Plot: Molly and Madge Stebbins arrive in Texas from Louisiana to manage their Uncle’s Bar Square Ranch, only to discover their uncle had recently died and suspicion mounts that he was stealing and re-branding other ranchers’ cattle. Tonto keeps tabs on Senor Pablo Casabo, whom The Lone Ranger suspects kidnapped and hid Uncle Dan and is keeping him captive till he can secure the ranch for himself through a signed deed. The Masked Man, meanwhile, rides to Mexico to fetch evidence against Casabo and returns to find the girls have been evicted against their will. Angry, The Lone Ranger barges into the house and against eight men, the Masked Man sought deadly vengeance with his guns and made arrangements for the girls to return home… thanks to the arrival of Uncle Dan, who confesses that he was kept prisoner and forced to sign the land over.

Keeping in mind that phraseology from the past can often be interpreted as "politically incorrect" by today's standards, I'd like to think that we're mature enough today to understand that slang from the thirties was the norm at the time. For historical purposes, I am reprinting a few script pages below without any form of editing. Here, you'll see what might be the only time The Lone Ranger took the law into his own hands with his ivory-handled guns. And a side of The Lone Ranger that has rarely been explored anywhere else.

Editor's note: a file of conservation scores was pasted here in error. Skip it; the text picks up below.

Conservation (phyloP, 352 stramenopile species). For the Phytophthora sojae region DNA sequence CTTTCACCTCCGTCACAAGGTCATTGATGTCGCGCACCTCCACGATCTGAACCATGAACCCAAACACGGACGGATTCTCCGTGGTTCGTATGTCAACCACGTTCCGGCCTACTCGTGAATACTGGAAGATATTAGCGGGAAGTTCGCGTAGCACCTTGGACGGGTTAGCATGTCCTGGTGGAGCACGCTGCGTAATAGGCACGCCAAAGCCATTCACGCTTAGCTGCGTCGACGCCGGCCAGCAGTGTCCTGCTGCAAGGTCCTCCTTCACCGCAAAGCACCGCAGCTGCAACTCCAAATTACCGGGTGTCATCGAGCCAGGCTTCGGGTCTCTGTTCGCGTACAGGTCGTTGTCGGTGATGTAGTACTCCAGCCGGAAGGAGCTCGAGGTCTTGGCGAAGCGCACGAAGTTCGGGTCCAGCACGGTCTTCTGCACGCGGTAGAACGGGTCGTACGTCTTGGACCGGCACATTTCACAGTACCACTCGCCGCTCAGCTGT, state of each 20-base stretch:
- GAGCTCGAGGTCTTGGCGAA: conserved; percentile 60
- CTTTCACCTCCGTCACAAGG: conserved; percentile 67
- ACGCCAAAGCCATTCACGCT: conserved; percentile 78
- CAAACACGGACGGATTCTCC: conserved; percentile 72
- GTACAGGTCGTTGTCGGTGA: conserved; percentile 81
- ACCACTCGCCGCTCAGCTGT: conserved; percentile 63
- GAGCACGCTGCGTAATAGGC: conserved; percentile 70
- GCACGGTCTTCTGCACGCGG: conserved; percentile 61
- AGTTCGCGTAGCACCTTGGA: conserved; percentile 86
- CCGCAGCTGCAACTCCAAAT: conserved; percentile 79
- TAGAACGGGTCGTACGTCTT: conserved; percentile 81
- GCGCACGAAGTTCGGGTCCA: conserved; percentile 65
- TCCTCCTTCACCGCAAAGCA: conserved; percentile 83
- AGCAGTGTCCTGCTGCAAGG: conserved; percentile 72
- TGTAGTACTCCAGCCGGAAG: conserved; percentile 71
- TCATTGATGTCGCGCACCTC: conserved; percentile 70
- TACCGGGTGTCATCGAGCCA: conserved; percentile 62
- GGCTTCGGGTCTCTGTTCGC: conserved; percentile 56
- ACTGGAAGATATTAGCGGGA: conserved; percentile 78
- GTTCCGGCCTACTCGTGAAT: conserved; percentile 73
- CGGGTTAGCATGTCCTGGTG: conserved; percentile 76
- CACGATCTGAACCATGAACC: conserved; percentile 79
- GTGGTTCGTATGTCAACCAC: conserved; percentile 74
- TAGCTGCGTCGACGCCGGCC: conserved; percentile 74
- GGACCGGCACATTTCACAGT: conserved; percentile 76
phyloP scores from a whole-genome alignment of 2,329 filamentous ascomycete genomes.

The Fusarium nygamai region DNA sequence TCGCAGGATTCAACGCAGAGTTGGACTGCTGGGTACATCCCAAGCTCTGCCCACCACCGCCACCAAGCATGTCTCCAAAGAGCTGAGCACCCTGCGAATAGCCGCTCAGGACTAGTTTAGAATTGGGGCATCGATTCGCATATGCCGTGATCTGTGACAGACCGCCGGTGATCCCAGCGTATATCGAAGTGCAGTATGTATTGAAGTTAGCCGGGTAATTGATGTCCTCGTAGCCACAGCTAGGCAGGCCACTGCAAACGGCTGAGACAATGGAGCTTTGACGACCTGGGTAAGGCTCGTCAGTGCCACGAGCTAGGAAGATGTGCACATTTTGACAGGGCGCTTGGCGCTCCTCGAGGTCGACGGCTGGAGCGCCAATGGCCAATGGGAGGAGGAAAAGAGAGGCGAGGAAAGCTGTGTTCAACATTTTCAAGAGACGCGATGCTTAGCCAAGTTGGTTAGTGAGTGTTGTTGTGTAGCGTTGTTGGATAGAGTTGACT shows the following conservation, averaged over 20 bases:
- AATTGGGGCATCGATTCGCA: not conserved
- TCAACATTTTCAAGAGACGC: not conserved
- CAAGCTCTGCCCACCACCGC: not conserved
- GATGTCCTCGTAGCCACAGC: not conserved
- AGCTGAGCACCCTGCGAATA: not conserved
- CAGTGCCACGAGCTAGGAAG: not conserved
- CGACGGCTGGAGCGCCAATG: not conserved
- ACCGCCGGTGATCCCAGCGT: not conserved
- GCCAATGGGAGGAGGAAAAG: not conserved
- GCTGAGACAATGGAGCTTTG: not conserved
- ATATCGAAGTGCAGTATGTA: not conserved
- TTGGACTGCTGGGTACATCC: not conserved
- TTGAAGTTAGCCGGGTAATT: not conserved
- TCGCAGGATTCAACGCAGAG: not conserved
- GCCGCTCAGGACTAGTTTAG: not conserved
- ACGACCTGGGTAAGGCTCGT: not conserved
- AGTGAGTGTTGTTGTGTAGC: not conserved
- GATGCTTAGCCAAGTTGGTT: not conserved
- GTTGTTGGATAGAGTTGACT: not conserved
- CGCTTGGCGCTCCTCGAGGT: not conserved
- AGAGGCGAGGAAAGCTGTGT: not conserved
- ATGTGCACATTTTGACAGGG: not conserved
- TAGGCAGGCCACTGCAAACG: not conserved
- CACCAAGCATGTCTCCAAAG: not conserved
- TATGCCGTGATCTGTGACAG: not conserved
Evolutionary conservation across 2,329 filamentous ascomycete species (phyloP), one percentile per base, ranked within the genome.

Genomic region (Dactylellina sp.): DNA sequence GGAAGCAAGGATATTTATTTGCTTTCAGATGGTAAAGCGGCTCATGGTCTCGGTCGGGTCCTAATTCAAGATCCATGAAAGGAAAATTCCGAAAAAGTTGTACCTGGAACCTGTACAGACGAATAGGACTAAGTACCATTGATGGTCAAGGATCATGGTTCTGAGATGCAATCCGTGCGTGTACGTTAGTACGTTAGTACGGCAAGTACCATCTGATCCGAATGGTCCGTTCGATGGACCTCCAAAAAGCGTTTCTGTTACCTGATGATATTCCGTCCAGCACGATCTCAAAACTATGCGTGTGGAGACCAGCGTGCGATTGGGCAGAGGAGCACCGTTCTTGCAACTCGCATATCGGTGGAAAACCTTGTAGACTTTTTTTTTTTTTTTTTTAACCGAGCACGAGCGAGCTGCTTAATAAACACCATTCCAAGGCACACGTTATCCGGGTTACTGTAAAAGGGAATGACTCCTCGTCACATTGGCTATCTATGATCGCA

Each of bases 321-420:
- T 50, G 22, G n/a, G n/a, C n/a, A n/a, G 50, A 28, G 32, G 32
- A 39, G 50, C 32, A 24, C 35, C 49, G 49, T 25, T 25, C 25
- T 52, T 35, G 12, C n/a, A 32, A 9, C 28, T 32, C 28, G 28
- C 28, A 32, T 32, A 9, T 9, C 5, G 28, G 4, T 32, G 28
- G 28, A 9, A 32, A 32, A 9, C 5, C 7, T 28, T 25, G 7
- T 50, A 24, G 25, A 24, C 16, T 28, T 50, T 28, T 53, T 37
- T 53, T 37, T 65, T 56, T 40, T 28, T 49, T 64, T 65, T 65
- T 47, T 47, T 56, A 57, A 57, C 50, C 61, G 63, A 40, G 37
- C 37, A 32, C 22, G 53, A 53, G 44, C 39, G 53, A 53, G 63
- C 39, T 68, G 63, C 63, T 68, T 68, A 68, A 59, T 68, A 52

ANNOUNCER:   And so the two girls are forcibly taken from the house and the ruthless, unscrupulous Pablo Casabo moves in.  The Lone Ranger is returning from his trip into the Mexican territory and has finally reached Tonto, who is filled with news..

TONTO:    They take gals from house.

RANGER:    Who did.  Casabo?

TONTO:    Ugh.  Tonto, me watch, me no can do help.

RANGER:    Where are the girls now?

TONTO:    They go, widdow Taylor... they stay there.


TONTO:    Nope.  Not hurt, but mad.

RANGER:    They refused to go back east eh/

TONTO:    Ugh.  Young un, she say her cowboy him come back mebbe some day.

RANGER:    Um, Tonto, I would not want a finer girl than Madge Stebbins.

TONTO:    Ugh.  But what you do?

RANGER:    Who is in the ranch house now?  Casabo?

TONTO:    Ugh!  Him an’ Greasers, mebbe eight, mebbe nine.

RANGER:    All of them living there?

TONTO:    Ugh.

RANGER:    Alright!  Tonto, I’ll want BOTH guns now.








RANGER:    Is the mask snug and tight?

TONTO:    HEAP SNUG !  Silver, him see you.  Look him ears!